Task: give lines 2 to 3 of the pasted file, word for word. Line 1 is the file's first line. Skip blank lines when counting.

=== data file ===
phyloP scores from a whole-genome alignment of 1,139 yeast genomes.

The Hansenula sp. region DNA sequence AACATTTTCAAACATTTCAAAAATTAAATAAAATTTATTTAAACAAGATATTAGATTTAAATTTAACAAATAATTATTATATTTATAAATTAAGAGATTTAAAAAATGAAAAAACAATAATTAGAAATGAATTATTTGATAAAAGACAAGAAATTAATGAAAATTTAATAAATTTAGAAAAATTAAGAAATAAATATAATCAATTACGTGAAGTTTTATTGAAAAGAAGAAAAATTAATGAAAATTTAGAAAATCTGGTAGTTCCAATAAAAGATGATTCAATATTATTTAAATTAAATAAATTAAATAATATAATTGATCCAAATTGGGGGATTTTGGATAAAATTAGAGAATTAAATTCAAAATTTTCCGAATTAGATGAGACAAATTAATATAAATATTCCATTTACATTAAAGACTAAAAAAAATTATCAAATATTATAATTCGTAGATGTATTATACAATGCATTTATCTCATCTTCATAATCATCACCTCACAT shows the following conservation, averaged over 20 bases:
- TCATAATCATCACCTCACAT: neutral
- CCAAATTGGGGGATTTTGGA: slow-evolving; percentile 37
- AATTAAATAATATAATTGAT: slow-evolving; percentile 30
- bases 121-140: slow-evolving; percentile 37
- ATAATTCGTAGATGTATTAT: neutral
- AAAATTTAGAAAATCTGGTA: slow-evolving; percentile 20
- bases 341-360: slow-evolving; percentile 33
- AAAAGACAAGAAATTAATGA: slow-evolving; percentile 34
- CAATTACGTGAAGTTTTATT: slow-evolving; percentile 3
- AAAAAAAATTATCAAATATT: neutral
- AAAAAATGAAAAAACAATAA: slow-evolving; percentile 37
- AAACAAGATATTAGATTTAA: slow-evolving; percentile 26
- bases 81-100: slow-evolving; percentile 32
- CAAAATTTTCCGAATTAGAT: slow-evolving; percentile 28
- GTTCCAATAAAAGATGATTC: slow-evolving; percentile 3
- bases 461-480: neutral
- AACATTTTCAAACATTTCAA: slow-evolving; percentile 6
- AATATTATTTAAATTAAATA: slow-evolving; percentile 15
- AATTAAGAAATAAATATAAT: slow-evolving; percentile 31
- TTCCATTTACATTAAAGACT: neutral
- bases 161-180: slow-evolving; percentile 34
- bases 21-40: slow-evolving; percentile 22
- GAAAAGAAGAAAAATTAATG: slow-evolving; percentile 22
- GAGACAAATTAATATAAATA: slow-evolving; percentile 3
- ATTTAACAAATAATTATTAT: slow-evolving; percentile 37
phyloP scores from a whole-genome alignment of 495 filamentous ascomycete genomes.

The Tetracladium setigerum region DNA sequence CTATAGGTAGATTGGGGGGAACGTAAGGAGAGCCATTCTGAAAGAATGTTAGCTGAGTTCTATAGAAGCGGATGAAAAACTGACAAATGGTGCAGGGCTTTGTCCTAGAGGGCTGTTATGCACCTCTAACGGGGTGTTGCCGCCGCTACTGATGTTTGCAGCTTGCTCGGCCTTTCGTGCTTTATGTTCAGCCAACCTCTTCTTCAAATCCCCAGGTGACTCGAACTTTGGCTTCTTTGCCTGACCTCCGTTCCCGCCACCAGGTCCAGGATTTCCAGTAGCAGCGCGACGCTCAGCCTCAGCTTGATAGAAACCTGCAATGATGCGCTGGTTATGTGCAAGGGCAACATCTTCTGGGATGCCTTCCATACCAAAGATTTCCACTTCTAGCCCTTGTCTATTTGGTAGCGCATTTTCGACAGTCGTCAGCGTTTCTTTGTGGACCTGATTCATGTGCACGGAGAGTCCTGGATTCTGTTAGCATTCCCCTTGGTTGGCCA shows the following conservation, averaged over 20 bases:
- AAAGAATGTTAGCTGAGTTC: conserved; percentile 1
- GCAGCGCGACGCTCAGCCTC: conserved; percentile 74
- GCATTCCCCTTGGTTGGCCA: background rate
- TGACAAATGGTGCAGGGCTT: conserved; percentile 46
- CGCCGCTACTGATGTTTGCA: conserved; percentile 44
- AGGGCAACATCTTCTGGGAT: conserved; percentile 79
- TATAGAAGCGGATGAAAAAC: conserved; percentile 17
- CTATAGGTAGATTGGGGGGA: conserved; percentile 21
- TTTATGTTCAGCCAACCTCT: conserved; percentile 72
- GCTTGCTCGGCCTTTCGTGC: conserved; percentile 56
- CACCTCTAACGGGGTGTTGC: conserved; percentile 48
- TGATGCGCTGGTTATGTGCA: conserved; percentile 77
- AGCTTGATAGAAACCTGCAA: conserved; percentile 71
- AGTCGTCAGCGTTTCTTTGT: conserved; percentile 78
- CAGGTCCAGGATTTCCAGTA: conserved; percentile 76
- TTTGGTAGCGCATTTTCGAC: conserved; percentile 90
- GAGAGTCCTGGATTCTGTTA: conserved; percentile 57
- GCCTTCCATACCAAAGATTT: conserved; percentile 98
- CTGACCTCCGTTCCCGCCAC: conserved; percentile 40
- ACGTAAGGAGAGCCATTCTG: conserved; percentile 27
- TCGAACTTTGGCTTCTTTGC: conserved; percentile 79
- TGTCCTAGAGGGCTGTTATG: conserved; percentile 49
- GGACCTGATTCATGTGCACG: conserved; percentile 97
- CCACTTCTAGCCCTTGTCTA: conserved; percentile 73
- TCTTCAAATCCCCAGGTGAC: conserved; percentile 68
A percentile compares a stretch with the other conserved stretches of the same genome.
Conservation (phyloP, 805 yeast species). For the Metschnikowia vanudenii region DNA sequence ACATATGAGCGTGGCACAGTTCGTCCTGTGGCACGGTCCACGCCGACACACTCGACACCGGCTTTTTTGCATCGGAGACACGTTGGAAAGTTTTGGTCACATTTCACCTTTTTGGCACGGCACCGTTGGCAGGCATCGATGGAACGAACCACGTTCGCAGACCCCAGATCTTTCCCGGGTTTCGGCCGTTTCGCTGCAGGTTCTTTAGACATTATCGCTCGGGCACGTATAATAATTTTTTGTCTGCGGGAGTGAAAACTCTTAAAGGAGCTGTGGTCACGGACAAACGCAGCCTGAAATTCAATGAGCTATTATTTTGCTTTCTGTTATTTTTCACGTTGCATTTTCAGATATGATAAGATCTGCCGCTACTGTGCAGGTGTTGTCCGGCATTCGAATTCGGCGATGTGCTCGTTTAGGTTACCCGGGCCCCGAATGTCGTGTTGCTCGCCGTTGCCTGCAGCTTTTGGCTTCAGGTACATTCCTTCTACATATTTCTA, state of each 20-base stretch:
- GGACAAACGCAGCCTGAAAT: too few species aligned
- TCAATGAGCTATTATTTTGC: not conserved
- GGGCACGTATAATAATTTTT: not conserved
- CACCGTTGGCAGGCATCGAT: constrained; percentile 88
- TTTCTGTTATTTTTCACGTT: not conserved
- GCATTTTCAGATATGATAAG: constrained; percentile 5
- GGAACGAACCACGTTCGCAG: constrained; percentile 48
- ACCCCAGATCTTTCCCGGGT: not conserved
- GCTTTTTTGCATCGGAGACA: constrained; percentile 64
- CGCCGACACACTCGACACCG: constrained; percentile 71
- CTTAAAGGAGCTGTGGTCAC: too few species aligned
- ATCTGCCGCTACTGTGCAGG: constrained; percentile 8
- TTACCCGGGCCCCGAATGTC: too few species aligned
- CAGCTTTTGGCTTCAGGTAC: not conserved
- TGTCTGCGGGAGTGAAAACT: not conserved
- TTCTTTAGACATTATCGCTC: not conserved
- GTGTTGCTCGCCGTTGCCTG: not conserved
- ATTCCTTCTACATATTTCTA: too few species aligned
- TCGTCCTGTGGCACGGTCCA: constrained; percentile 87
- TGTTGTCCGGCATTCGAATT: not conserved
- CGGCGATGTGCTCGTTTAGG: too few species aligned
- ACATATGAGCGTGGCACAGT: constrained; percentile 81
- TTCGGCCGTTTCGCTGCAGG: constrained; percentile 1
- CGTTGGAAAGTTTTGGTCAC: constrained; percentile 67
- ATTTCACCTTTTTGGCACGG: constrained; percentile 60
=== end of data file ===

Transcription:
The Hansenula sp. region DNA sequence AACATTTTCAAACATTTCAAAAATTAAATAAAATTTATTTAAACAAGATATTAGATTTAAATTTAACAAATAATTATTATATTTATAAATTAAGAGATTTAAAAAATGAAAAAACAATAATTAGAAATGAATTATTTGATAAAAGACAAGAAATTAATGAAAATTTAATAAATTTAGAAAAATTAAGAAATAAATATAATCAATTACGTGAAGTTTTATTGAAAAGAAGAAAAATTAATGAAAATTTAGAAAATCTGGTAGTTCCAATAAAAGATGATTCAATATTATTTAAATTAAATAAATTAAATAATATAATTGATCCAAATTGGGGGATTTTGGATAAAATTAGAGAATTAAATTCAAAATTTTCCGAATTAGATGAGACAAATTAATATAAATATTCCATTTACATTAAAGACTAAAAAAAATTATCAAATATTATAATTCGTAGATGTATTATACAATGCATTTATCTCATCTTCATAATCATCACCTCACAT shows the following conservation, averaged over 20 bases:
- TCATAATCATCACCTCACAT: neutral